6. Ruslan Bikbov & Mikhail Chernov, 2009. "Unspanned Stochastic Volatility in Affine Models: Evidence from Eurodollar Futures and Options," Management Science, INFORMS, vol. 55(8), pages 1292-1305, August.
  7. Clark, Todd E. & McCracken, Michael W., 2001. "Tests of equal forecast accuracy and encompassing for nested models," Journal of Econometrics, Elsevier, vol. 105(1), pages 85-110, November.
  8. Lieven Baele & Geert Bekaert & Koen Inghelbrecht, 2009. "The Determinants of Stock and Bond Return Comovements," NBER Working Papers 15260, National Bureau of Economic Research, Inc.
  9. Casassus, Jaime & Collin-Dufresne, Pierre & Goldstein, Bob, 2005. "Unspanned stochastic volatility and fixed income derivatives pricing," Journal of Banking & Finance, Elsevier, vol. 29(11), pages 2723-2749, November.
  10. Philippe Mueller & Andrea Vedolin & Hao Zhou, 2011. "Short Run Bond Risk Premia," FMG Discussion Papers dp686, Financial Markets Group.
  11. Ian Martin, 2011. "Simple Variance Swaps," NBER Working Papers 16884, National Bureau of Economic Research, Inc.
  12. Caio Almeida & Jeremy J. Graveline & Scott Joslin, 2005. "Do Options Contain Information About Excess Bond Returns?," IBMEC RJ Economics Discussion Papers 2005-04, Economics Research Group, IBMEC Business School - Rio de Janeiro.
  13. Elyès Jouini & Clotilde Napp, 2003. "Consensus consumer and intertemporal asset pricing with heterogeneous beliefs," Finance 0312001, EconWPA.
  14. Jean-Sébastien Fontaine & René Garcia, 2012. "Bond Liquidity Premia," Review of Financial Studies, Society for Financial Studies, vol. 25(4), pages 1207-1254.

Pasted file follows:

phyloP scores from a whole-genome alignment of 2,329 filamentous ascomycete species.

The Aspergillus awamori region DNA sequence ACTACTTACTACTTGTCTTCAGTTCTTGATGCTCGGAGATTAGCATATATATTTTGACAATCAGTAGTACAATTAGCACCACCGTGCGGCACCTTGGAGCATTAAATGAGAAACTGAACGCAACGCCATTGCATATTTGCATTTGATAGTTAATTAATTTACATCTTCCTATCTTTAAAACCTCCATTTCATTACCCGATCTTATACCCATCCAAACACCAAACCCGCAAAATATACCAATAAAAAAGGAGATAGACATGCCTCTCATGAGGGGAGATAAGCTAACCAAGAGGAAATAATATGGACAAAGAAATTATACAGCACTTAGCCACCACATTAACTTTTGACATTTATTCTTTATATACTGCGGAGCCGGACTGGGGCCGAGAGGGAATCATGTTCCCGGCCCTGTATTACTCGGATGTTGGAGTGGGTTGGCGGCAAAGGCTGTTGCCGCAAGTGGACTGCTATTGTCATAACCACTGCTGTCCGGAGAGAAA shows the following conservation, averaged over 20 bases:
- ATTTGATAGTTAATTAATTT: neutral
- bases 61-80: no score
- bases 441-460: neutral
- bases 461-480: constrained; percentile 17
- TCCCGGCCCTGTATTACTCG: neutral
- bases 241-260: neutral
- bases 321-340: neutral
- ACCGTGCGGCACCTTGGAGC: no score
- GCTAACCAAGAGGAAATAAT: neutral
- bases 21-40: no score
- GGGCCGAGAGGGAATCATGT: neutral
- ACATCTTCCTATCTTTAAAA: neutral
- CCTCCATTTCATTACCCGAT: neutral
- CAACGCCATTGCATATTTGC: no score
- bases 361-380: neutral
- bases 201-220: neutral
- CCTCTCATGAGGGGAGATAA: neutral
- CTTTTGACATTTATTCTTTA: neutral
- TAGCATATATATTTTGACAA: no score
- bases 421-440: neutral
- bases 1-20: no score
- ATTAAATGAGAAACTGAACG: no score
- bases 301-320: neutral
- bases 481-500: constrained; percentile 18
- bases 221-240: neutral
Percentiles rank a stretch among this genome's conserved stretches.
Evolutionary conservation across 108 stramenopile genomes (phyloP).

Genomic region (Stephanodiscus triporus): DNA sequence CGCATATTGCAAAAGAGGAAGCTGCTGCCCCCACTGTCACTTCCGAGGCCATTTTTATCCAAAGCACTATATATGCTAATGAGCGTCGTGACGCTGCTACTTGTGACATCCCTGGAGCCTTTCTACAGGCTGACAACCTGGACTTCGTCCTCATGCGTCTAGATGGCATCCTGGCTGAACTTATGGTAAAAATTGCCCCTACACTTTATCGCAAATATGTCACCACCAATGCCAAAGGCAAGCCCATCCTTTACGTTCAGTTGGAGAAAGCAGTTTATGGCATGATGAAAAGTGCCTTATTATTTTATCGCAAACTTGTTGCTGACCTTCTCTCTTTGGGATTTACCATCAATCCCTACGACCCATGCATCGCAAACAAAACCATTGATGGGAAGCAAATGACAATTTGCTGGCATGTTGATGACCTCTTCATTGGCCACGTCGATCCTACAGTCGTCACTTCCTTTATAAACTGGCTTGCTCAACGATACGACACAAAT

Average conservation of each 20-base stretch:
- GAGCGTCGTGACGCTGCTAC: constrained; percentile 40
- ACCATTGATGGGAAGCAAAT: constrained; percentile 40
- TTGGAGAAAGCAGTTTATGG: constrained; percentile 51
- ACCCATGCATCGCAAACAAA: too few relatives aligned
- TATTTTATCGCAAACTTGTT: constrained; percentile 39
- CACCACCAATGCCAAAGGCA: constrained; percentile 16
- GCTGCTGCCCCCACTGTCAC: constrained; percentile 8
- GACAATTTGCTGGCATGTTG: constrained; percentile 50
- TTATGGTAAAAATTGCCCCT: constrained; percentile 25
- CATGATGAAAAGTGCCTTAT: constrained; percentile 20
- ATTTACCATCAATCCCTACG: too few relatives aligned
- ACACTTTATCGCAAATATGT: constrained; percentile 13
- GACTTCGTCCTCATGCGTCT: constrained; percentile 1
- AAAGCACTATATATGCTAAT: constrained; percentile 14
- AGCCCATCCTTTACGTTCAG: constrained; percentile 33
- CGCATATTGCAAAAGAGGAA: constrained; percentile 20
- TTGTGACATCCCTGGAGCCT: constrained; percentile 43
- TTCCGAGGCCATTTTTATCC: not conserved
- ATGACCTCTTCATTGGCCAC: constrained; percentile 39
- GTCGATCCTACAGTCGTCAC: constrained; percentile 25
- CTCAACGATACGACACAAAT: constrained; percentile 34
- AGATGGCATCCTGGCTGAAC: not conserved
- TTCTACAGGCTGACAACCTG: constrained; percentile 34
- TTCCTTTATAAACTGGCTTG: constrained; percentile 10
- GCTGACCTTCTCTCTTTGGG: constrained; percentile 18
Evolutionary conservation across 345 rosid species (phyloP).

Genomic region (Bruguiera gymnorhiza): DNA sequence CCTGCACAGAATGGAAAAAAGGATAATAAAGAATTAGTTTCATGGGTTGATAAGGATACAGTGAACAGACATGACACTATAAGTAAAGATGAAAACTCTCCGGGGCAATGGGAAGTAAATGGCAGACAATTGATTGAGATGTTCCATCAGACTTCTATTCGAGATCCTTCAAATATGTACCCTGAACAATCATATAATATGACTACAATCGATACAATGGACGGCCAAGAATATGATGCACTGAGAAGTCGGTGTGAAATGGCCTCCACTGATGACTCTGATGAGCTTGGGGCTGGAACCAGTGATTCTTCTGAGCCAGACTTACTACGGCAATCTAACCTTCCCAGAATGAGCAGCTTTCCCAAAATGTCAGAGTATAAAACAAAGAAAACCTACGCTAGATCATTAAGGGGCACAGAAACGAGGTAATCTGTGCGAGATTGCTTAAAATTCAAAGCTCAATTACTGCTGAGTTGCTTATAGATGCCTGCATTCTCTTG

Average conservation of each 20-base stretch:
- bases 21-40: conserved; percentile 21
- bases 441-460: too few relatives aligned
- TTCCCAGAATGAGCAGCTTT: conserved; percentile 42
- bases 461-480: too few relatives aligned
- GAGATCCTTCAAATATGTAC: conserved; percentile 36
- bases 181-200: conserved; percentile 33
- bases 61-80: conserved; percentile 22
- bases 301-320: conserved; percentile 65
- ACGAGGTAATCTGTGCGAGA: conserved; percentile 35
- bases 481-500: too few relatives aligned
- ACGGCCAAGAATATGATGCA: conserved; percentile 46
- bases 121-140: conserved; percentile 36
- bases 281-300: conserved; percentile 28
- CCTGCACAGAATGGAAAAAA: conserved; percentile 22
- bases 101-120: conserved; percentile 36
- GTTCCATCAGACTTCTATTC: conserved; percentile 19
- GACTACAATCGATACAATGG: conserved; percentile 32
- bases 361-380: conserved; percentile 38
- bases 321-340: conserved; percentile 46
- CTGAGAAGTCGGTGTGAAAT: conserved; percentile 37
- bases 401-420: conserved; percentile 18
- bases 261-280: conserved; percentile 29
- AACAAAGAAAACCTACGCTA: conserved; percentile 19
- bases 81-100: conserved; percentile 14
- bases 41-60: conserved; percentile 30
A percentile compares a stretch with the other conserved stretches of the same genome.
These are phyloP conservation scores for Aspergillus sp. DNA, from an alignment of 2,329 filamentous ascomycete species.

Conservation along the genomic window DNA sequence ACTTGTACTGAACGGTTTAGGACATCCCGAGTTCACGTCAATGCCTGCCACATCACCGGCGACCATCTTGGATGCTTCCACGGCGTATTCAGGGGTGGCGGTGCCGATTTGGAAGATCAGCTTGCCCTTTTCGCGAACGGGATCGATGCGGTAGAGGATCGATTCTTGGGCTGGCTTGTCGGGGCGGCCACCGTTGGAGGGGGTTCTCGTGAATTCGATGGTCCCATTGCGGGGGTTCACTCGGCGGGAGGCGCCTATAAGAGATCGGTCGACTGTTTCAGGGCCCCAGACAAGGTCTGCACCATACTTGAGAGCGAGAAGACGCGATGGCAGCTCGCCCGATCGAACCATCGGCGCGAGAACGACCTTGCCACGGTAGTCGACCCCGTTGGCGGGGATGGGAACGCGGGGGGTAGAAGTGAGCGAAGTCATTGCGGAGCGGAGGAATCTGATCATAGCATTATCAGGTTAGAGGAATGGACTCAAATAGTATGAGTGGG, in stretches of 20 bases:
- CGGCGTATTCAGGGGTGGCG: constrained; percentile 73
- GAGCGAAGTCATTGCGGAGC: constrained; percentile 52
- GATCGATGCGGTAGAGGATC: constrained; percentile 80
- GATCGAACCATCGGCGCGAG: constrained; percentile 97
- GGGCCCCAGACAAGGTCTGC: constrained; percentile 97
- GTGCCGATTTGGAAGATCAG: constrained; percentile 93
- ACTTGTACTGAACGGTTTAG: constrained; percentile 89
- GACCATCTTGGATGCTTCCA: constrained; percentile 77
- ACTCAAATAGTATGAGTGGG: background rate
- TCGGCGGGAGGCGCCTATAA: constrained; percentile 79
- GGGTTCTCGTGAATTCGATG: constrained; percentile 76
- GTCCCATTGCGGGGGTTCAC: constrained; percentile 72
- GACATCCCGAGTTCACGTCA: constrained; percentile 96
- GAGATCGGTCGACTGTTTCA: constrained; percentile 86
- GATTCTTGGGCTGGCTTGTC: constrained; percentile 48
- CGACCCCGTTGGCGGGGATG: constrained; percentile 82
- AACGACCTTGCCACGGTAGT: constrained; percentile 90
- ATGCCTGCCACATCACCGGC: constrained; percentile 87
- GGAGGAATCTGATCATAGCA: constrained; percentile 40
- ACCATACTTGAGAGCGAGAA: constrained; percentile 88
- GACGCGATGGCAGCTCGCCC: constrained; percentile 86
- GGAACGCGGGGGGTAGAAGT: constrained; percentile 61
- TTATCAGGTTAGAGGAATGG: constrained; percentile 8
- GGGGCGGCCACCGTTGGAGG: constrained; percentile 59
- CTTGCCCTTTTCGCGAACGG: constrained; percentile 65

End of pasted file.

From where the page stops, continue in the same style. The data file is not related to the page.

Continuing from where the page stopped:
15. Joost Driessen & Pascal J. Maenhout & Grigory Vilkov, 2009. "The Price of Correlation Risk: Evidence from Equity Options," Journal of Finance, American Finance Association, vol. 64(3), pages 1377-1406, 06.
Full references (including those not matched with items on IDEAS)

This item is not listed on Wikipedia, on a reading list or among the top items on IDEAS.

When requesting a correction, please mention this item's handle: RePEc:fmg:fmgdps:dp699. See general information about how to correct material in RePEc.

For technical questions regarding this item, or to correct its authors, title, abstract, bibliographic or download information, contact: (The FMG Administration)

If you have authored this item and are not yet registered with RePEc, we encourage you to do it here. This allows to link your profile to this item. It also allows you to accept potential citations to this item that we are uncertain about.

If references are entirely missing, you can add them using this form.

If the full references list an item that is present in RePEc, but the system did not link to it, you can help with this form.

If you know of missing items citing this one, you can help us creating those links by adding the relevant references in the same way as above, for each refering item. If you are a registered author of this item, you may also want to check the "citations" tab in your profile, as there may be some citations waiting for confirmation.

Please note that corrections may take a couple of weeks to filter through the various RePEc services.

This information is provided to you by IDEAS at the Research Division of the Federal Reserve Bank of St. Louis using RePEc data.